We should start off with some caveats for my first Cannonball Read write-up. First, while I have read many reviews from previous Reads, I have never participated before now. Second, I haven’t written literary criticism of any kind since probably 2000, when it was to earn credits for my BA in English. What I mean to say here is: Sorry if I suck at this.
The Book Thief tells the tale of a young girl named Liesel Meminger living in Germany during World War II. We begin with the funeral of Liesel’s brother in the late 1930s. Their mother, a woman with a history of communist sympathies, is taking her children to a small town near Munich to live in the care of foster parents in order to keep them safe from the increasing persecution of the Nazis. On the way there, Werner (Liesel’s brother) has a coughing fit and dies. She and her mother get off the train and bury him; after the gravediggers leave, Liesel spots a book they left behind in the snow and pockets it, thus beginning her career as a book thief.
Liesel settles in fairly quickly with her new foster parents, Hans and Rosa Hubermann. Hans is an accordion-playing painter with a big heart and Rosa is a rigid housewife and laundress with a penchant for yelling and swearing. Other major roles in Liesel’s new life in Molching include Rudy Steiner (a ‘lemon-haired’ boy of the same age who seeks kisses in return for favors), Ilsa Hermann (the mayor’s sad housewife), and Max Vandenburg (a Jewish fist fighter the Hubermanns hide in their basement). I won’t spoil anything with this review, but anyone can guess that setting a story in Munich from 1939-1943 doesn’t have a lot of happy endings.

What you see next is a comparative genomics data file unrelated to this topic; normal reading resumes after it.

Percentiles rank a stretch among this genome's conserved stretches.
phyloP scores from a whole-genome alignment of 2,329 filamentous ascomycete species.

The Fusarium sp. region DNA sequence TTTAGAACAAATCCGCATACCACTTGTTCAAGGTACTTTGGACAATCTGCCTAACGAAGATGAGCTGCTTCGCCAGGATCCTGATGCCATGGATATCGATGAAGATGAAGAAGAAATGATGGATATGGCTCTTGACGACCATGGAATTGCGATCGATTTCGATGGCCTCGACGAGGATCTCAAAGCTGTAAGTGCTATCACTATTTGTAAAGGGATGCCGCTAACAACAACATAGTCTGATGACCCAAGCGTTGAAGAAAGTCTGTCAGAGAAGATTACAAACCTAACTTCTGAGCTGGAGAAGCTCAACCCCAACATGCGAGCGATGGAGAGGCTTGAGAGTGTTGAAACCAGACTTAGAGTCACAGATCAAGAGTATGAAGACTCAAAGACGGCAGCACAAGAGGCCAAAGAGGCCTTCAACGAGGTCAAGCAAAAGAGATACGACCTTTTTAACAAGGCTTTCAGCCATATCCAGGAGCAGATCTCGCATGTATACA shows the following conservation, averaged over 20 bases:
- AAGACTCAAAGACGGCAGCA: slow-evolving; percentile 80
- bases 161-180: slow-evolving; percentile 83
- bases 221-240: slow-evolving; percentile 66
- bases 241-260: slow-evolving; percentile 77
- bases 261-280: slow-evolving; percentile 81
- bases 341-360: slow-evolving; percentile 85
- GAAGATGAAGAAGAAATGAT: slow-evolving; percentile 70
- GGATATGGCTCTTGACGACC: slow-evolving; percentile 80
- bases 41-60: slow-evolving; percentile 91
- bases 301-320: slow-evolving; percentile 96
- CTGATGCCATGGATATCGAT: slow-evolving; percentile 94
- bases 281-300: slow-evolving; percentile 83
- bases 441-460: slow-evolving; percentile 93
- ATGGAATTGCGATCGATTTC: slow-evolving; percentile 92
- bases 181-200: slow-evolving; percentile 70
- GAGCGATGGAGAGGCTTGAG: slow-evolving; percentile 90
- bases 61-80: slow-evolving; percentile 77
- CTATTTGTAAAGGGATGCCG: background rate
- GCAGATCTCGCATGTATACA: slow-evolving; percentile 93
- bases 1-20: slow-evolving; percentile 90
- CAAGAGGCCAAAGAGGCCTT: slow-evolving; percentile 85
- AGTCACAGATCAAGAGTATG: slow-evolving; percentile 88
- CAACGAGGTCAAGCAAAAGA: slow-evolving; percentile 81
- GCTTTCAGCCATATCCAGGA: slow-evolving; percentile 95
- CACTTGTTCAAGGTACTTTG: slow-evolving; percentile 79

What sets this book apart from other books of this subject is the narrator. Liesel’s journey from a scared and lonely young girl to a strong, devoted and loving young woman with a knack for thievery all comes second-hand from Death. I thought this was a really interesting point of view but it was initially problematic for me. Death begins by saying “I saw the book thief three times.” Then…how does he know her story? Though it takes a little while to get there, this is all explained satisfactorily. I liked this take on what being Death would be like. The prologue is more of an introduction to him than anything else and gives us a peek at how he copes with his job. Death explains to us that he sees a color when he takes each of us. Why? “…my one saving grace is distraction. It keeps me sane. It helps me cope, considering the length of time I’ve been performing this job. The trouble is, who could ever replace me?…Needless to say I vacation in increments. In colors.”
I really liked this book. The subject matter is fairly heavy but there are moments of humor peppered throughout to give it some air. Having never read anything by Zusak before I had no expectations one way or the other; he writes well and I added another of his books to my “To-Read” shelf on Goodreads after finishing this one. From the very beginning I was picturing this in my head, almost like watching a movie. It has been awhile since I have really given much thought to World War II and the Holocaust – no matter how many times I think about it I can’t get over how the Nazi propaganda machine was so successful as to get an entire nation to either agree with its insane anti-Semitism or at least turn a blind eye out of fear. I hope I never live to see anything like it myself.
I don’t have a lot of negative comments on this book. Perhaps it was a little on the long side but, since it’s young adult fiction, once you pick it up it reads fairly quickly. While I really enjoyed this new take on a narrator sometimes I found it annoying. Death often spoils the ending out of nowhere, almost like when there’s breaking news and you hear “we interrupt your regularly scheduled programming.” For example, somewhere fairly early in the book we discover that someone close to Liesel will die before the war’s end. Surprising? Not necessarily, they ARE living in Germany in WWII. However, it’s just as you’re really getting into this connection between her and the character and it kind of ruins your enjoyment of the rest of their interaction. Said character doesn’t die until near the end of the novel. These are minor issues, however, and didn’t really make me dislike the story overall. I’d highly recommend reading this one.